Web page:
A friend recently returned from Sweden and shared pictures from her visit to the Vasa Museum in Stockholm. It’s a wonderful museum that features a recovered 17th-century warship, along with collections and insights into life in the 1600s.  It made me think back to my visit there years ago, and the story of why that ship sank. I always thought the Vasa presented invaluable lessons that apply to organizational management today.*

You see, in the 1620s, the king of Sweden commissioned the ship to be the pride of his fleet as the most armed cannon ship in the world, decorated with elaborate carvings, serving as a symbol of wealth and power.  During construction, the king was so pleased, he insisted on adding a second gun deck to provide even more cannon power. Dutifully, a second deck was added, even though that was not the original plan.   On the maiden voyage on a calm day in August 1628, about a mile from shore, a gust of wind hit the sails, and the now very top-heavy ship foundered and sank in the Stockholm harbor, where it laid until being raised in the late 20th century, ultimately ending up in the spectacular museum site.

While I was not there in the 17th century, the issues that led to this disaster exist in nonprofit organizations today. And while they may not fully sink the ship, they certainly lead to poor results.

Leaders change plans mid-stream

Detailed strategies, plans and tactics are the foundation of effective development programs, serving as fundamental road maps to achieving any kind of goal.  Once the goals and plans have been set within the operation, it’s important for the organization, and its leader in particular, to maintain the discipline of sticking to the plan.  So often a donor, a board member, a published article, or some other leader will pressure the team to try something “new” midstream.  This inevitably misdirects staff and financial resources, and, not surprisingly, goals are often not met.

In today’s rapidly changing environment, certainly things come up that impact the original plan.  But it is vital not to allow outside influences to change the plan midcourse without very good reason and without fully understanding the implications of a change of course for the program overall.

Team members don’t take responsibility

Many of the Vasa’s crew knew the boat was unstable, but they were afraid to go against the king.  The same situation happens today—many times the development team knows what’s wrong but are afraid of the backlash or have tried to raise issues in the past and have felt ignored or overlooked and are no longer empowered.

This attitude leads to a sinking ship.  As part of any nonprofit organization, we have a duty to the greater good and the success of the overall mission.  It’s important to understand the nature of the work, have ownership and accountability for the results, and to convey concerns about the impact of changes being made.  This also means the team must make a good case for why something is wrong or a decision isn’t a good one.  It isn’t enough to complain or put the problem back on the leader.  The staff and management team need to make the effort to provide data and information to ensure that everyone is aware of the consequences of a decision.  And it’s important that the leadership take that input seriously.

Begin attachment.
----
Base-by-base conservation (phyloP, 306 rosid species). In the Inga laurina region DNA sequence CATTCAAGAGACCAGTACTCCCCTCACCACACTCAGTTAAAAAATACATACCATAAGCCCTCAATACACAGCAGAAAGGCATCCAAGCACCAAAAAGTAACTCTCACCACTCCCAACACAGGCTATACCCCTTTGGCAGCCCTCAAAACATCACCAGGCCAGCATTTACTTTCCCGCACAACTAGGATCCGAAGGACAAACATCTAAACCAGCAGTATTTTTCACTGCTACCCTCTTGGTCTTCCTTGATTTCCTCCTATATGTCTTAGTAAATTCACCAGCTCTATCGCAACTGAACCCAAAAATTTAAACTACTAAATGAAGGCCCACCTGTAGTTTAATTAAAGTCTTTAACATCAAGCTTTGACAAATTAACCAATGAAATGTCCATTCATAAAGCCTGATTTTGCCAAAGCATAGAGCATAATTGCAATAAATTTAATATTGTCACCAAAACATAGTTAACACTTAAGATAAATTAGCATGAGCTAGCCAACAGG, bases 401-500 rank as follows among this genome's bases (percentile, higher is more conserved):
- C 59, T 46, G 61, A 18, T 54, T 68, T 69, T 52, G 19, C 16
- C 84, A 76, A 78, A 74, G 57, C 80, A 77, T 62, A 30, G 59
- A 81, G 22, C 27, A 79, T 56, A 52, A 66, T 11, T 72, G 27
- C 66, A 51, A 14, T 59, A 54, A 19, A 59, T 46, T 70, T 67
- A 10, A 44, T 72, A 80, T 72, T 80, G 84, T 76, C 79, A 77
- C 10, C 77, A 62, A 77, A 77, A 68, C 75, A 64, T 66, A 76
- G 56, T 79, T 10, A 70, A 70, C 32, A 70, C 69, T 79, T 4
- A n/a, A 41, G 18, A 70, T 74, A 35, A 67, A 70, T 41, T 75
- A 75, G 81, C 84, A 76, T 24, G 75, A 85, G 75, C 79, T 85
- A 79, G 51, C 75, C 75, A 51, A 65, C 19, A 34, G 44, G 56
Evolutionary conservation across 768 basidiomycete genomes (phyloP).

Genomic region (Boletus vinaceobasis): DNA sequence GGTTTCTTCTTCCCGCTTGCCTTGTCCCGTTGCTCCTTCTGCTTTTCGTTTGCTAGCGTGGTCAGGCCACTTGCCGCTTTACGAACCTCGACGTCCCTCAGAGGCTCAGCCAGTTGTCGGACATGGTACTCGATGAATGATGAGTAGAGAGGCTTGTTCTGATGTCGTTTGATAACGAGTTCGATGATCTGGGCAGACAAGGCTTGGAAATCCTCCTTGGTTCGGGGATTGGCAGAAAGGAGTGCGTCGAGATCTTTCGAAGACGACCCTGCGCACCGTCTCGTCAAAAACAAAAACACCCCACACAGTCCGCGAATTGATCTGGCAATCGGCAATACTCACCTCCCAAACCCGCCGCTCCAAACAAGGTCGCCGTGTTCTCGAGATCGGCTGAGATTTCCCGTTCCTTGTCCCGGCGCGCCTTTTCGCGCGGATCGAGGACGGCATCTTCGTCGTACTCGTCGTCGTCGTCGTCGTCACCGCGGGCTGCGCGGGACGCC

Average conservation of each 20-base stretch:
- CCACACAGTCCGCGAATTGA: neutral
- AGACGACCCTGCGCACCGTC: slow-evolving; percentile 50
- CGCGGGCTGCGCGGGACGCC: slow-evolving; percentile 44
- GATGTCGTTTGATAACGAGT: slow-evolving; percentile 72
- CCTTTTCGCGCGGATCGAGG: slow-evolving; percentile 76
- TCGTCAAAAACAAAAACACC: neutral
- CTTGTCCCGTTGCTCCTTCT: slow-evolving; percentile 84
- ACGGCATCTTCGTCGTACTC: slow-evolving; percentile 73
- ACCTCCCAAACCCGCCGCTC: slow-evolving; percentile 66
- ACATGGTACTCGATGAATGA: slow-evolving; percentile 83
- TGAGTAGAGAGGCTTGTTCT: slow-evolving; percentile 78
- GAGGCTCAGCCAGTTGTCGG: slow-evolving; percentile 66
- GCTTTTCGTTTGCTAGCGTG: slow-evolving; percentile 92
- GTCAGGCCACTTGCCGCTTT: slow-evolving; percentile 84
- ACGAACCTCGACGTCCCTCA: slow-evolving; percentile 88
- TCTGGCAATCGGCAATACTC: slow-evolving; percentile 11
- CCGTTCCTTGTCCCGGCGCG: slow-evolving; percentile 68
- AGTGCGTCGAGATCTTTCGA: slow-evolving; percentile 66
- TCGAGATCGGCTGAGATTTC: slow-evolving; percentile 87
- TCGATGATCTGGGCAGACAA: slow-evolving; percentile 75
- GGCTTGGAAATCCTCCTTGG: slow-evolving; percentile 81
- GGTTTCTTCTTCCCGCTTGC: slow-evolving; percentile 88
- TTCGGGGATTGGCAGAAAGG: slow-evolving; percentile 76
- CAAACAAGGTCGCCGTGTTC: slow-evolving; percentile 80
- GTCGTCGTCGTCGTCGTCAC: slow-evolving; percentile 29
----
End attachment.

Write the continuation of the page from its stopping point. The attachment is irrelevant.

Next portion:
Conflict aversion in the organization

Both issues stem from conflict avoidance.  Many people who work in Advancement do so because they care deeply about people and want to make people happy.  Our profession attracts individuals who like to please others, and, while that is a positive trait, the flip side is that some feel that saying difficult things, or saying no, will be hurtful, so they avoid it.  Leaders say yes to donors, presidents/CEOs say yes to boards about things that they shouldn’t because they don’t want the conflict.  Staff avoid saying what needs to be said to managers, supervisors or peers for the same reason.

Learning to have hard conversations graciously, strategically and thoughtfully is essential for a healthy, successful development program.  Accepting mistakes, owning failures, and having honest discussions are at the heart of building a strong culture that makes mission success possible. This approach helps donors and leaders gain a deeper understanding of the truth and reality of fundraising, and it helps managers and leaders understand more clearly the underlying work, infrastructure and capacity of the team.  With that greater insight, better decisions can be made.

*As it turns out, the Swedes talk about Vasa Syndrome as a management principle, much in the same way the Peter Principle is shorthand in the US.